PITT 93-61 ST. L 84-69 NY 79-74 CHI 79-74 MONT 67-84 PHIL 62-91

AMERICAN LEAGUE WEST

Oakland clinched the top spot in the West, the first title an A's team has earned since Connie Mack's Philadelphia crew won the pennant 40 years ago. Pitcher Catfish Hunter arose at 5 a.m., shot his limit of doves and that night bagged his 20th win and a promise of a Cadillac from Owner Charles Finley. Vida Blue, who received his Cadillac earlier in the season, said, "My body is tired, but I can still throw hard for five innings." Not hard enough it would appear. In his fourth unsuccessful try for his 24th victory, he pitched five against the Brewers and gave up five runs. Rookie Monty Montgomery got into his first game for KANSAS CITY and won it with six scoreless innings of relief against the A's. MINNESOTA set a club record for grounding into double plays with 13 for the week, raising the season total to 143. MILWAUKEE Reliever Ken Sanders, who has seven wins and 30 saves, was made an honorary member of the city's fire department—and immediately lost twice in two days. Pitcher Tom Bradley of CHICAGO had not won in a month, so Manager Chuck Tanner gave him some advice: "Relax. Enjoy the game. And don't pitch to every batter like he was a Babe Ruth." In his next start Bradley zipped through the Angel lineup in 1:45 and beat them 5-1. Several weeks ago Outfielder Jay Johnstone said that hitting against Tom Murphy of the CALIFORNIA Angels "is like getting a free dinner." Last week Murphy served him a fast ball—to the ribs. Undismayed, Johnstone jogged down to first base, stole second and scored on two wild pitches.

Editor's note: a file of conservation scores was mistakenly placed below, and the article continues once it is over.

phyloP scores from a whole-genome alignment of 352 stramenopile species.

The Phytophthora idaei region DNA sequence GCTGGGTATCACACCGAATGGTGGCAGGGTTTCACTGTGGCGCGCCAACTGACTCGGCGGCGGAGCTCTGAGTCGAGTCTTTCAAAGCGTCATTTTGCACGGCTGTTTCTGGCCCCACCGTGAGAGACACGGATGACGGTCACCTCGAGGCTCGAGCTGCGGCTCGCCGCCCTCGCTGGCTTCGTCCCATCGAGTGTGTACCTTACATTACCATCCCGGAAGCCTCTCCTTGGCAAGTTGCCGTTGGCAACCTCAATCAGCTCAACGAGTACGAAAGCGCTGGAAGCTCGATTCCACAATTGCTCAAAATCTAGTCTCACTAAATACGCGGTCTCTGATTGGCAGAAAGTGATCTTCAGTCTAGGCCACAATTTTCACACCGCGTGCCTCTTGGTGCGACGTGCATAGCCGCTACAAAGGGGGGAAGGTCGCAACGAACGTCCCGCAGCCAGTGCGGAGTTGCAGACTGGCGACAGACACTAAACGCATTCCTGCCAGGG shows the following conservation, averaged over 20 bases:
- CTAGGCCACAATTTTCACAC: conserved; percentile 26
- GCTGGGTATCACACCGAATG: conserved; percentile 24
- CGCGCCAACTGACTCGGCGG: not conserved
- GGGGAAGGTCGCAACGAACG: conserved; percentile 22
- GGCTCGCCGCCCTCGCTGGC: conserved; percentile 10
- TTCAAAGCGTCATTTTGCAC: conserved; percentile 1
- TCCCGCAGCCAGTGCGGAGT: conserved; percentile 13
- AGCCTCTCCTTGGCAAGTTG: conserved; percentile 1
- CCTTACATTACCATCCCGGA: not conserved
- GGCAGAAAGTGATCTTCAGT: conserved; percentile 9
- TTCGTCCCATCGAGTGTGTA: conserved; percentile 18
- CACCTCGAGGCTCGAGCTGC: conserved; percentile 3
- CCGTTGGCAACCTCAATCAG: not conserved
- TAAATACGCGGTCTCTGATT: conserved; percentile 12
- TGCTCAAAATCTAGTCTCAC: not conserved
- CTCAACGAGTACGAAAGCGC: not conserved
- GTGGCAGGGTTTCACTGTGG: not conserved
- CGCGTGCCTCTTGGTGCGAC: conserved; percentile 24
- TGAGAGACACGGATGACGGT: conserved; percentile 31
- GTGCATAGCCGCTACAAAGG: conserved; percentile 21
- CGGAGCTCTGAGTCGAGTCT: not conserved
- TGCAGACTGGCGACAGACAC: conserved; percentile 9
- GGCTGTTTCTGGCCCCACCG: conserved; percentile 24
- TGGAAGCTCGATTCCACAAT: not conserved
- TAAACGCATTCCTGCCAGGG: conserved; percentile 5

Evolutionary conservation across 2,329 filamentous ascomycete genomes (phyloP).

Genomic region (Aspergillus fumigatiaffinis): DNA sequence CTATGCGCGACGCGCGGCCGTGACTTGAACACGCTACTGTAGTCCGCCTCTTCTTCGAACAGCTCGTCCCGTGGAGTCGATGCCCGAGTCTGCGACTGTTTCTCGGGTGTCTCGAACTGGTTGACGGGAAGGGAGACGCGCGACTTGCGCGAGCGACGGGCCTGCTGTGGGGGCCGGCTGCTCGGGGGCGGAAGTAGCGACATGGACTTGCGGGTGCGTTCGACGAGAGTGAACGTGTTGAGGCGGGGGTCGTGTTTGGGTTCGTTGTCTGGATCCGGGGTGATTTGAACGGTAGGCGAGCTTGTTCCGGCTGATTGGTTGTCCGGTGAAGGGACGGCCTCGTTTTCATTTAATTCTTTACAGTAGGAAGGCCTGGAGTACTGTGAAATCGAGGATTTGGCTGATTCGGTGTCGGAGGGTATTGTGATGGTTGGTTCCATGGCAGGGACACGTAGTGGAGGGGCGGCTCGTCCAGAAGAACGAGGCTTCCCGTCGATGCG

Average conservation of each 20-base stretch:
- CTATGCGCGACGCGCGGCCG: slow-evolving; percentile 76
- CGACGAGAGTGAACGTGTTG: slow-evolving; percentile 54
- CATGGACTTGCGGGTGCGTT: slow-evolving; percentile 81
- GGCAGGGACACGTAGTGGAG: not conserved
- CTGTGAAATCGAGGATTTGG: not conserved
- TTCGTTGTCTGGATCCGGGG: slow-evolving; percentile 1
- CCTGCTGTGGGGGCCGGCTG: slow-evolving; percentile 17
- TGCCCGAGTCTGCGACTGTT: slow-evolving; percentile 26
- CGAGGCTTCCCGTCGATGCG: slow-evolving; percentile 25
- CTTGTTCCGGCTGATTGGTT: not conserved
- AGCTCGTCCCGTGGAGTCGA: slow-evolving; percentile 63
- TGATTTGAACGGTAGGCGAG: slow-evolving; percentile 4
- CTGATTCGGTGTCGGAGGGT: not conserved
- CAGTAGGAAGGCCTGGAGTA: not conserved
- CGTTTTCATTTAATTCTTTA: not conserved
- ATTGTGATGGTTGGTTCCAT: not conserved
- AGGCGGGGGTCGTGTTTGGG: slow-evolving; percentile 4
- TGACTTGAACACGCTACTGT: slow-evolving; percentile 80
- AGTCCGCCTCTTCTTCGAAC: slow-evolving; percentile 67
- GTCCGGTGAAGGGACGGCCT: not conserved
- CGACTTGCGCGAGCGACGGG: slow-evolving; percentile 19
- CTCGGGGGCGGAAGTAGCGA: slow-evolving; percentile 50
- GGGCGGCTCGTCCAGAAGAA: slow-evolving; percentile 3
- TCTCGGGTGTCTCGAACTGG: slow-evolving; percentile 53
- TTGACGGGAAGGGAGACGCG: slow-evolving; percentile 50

OAK 97-55 KC 82-71 CHI 72-80 CAL 72-81 MINN 70-81 MIL 64-88

AMERICAN LEAGUE EAST